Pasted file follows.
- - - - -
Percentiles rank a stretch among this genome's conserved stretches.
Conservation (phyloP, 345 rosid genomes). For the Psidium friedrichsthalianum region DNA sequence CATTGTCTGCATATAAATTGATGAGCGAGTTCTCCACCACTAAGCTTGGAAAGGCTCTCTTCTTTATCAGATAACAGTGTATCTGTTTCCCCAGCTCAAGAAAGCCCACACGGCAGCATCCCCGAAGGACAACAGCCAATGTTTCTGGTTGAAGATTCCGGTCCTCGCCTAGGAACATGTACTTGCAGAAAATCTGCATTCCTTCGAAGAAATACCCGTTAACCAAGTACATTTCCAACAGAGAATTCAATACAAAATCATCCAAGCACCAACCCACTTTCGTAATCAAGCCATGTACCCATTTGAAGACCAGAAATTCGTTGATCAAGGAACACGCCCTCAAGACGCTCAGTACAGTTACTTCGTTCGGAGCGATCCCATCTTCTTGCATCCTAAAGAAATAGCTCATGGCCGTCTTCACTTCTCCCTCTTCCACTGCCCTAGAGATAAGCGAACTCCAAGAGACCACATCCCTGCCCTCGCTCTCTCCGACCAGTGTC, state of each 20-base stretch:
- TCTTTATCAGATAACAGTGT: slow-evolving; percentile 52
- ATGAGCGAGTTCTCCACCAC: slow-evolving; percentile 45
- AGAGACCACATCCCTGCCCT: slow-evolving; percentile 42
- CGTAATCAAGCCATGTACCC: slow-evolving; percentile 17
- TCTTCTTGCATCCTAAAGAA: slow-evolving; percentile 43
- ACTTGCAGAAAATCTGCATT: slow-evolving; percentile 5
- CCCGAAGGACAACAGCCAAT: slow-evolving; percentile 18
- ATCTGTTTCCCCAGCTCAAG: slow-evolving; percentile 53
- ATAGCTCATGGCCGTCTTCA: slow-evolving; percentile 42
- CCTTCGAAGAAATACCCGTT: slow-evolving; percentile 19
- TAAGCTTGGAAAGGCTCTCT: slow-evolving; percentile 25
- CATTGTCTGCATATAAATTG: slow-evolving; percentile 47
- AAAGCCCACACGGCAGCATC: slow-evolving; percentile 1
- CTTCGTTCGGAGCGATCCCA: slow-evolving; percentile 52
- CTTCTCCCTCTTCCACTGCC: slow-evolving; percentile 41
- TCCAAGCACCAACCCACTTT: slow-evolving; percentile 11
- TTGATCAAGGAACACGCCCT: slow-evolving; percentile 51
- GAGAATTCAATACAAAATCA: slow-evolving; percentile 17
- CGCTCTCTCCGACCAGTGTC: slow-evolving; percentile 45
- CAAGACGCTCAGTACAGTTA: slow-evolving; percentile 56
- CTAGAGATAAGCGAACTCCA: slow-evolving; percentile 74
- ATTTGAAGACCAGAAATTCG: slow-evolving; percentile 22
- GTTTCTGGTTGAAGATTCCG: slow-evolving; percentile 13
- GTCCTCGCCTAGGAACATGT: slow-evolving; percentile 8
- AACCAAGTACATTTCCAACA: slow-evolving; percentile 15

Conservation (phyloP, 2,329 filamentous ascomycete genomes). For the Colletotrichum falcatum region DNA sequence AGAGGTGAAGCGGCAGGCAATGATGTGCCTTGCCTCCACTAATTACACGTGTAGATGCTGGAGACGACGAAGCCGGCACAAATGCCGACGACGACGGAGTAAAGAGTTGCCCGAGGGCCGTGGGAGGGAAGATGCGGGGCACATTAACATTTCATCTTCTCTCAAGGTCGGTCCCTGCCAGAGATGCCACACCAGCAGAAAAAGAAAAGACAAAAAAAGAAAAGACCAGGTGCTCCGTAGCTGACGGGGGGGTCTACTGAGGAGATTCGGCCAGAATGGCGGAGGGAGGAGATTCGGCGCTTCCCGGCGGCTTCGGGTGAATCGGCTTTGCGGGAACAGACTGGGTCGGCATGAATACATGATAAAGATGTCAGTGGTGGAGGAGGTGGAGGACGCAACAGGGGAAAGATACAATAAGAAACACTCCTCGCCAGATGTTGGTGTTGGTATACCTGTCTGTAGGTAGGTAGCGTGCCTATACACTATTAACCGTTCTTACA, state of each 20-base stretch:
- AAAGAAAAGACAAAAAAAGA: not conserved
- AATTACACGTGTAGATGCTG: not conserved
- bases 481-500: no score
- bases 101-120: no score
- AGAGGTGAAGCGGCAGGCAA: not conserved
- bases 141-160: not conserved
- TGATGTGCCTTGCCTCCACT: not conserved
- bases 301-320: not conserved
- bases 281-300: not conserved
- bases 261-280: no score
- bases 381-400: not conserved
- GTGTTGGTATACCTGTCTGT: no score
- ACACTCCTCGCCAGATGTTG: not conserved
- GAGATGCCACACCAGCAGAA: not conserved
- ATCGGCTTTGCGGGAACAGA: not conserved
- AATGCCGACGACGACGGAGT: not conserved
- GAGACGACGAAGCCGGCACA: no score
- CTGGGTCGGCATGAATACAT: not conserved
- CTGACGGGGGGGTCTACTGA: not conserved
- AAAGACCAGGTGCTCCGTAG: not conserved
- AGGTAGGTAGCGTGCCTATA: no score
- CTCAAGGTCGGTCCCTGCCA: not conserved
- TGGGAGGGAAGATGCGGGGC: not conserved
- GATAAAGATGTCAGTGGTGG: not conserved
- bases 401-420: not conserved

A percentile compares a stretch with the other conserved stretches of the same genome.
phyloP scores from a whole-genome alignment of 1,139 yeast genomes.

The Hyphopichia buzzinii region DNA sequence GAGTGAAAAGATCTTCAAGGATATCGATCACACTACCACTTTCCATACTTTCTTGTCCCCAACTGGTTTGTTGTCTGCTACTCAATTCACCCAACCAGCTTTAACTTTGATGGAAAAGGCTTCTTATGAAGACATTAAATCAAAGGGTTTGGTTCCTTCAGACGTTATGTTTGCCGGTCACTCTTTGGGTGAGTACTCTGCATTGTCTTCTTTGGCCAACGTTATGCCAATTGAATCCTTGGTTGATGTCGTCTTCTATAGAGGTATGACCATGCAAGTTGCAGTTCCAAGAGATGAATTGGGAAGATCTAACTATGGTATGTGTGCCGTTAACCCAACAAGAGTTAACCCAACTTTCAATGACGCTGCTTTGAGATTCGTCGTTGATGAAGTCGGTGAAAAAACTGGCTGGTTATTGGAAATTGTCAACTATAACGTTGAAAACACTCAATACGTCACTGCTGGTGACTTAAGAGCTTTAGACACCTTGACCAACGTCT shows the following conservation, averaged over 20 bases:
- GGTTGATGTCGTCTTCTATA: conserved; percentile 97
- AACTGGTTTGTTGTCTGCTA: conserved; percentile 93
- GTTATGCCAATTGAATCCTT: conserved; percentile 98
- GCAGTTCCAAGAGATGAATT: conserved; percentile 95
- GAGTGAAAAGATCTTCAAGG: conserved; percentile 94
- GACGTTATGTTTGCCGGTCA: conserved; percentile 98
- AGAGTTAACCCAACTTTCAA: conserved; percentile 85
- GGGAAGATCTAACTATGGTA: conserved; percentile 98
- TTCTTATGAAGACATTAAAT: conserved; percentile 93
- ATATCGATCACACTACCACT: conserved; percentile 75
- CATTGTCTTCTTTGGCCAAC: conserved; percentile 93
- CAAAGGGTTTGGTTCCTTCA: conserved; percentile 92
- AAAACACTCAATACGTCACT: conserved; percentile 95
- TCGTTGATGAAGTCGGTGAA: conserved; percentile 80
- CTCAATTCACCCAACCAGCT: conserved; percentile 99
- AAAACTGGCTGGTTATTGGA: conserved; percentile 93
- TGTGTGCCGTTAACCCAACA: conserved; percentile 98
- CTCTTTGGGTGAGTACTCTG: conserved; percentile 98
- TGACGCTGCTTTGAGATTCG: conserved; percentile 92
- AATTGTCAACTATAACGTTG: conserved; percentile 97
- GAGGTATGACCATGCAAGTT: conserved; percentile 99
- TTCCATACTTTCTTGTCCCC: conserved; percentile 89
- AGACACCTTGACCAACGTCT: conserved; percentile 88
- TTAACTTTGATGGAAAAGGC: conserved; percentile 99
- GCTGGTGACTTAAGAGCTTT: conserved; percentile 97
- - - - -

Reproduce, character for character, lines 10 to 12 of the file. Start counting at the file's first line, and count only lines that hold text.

- ATCTGTTTCCCCAGCTCAAG: slow-evolving; percentile 53
- ATAGCTCATGGCCGTCTTCA: slow-evolving; percentile 42
- CCTTCGAAGAAATACCCGTT: slow-evolving; percentile 19